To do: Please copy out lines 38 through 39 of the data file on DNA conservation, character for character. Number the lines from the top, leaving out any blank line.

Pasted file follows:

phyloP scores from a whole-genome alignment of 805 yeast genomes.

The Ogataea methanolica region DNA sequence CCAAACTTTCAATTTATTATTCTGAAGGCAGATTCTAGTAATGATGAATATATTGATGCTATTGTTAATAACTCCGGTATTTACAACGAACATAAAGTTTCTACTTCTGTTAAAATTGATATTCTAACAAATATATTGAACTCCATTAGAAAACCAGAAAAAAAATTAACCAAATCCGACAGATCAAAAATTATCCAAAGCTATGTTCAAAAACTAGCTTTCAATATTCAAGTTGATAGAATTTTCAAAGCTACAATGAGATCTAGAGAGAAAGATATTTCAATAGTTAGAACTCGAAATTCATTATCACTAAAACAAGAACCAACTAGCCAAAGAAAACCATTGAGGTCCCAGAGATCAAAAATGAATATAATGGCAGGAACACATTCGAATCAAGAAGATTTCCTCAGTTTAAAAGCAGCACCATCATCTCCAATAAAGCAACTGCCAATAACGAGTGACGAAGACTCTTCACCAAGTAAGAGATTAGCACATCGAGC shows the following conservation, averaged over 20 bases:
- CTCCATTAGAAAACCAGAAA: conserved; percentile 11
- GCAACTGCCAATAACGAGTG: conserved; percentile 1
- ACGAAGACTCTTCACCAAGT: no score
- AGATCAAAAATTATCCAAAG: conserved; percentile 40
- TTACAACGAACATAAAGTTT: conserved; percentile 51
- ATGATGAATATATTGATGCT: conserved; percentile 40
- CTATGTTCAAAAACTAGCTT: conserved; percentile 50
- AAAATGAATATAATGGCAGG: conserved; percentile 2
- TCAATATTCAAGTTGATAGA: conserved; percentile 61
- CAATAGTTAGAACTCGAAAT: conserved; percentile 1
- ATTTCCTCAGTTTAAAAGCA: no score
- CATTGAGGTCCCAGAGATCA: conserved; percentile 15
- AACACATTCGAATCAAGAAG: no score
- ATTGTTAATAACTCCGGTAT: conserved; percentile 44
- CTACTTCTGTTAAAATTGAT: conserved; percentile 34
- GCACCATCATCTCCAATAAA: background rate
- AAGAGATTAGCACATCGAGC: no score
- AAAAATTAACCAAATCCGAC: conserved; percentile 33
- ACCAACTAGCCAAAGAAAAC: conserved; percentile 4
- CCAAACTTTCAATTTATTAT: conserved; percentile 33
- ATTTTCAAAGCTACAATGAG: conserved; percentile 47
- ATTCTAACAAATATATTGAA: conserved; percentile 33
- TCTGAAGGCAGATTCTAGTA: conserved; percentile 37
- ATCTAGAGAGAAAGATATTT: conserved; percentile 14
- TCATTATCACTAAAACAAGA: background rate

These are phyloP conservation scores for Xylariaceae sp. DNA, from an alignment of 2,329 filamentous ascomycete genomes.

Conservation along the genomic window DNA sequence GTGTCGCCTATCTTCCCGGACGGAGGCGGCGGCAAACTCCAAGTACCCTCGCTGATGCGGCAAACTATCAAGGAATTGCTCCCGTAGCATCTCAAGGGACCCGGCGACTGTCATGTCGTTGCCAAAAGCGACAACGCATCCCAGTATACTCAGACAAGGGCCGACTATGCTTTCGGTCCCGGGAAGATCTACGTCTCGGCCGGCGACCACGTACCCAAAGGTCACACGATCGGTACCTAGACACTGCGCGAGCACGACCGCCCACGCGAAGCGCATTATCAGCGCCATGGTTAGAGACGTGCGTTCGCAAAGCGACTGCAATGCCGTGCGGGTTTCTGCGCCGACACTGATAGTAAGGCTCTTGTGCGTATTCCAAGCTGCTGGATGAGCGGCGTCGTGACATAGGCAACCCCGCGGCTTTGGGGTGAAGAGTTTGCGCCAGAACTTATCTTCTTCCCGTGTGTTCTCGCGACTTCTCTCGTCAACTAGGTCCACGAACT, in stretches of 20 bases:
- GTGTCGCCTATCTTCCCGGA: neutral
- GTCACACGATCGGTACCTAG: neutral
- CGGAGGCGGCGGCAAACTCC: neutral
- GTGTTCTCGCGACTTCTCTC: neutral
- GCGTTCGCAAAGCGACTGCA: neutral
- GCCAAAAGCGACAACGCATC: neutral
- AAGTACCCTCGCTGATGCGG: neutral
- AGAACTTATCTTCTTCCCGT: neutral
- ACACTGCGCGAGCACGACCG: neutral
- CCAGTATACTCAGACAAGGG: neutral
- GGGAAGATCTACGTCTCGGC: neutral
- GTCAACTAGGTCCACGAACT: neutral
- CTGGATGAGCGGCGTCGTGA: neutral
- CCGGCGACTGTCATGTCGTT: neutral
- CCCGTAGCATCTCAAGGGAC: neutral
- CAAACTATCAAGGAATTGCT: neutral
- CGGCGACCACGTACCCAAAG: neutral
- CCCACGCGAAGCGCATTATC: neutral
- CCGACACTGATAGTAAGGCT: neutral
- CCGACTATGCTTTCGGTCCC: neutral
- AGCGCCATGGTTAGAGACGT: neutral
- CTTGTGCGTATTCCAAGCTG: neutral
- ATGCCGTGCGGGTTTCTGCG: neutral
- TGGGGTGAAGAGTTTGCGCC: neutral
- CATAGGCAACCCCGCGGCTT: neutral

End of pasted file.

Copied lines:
- ACACTGCGCGAGCACGACCG: neutral
- CCAGTATACTCAGACAAGGG: neutral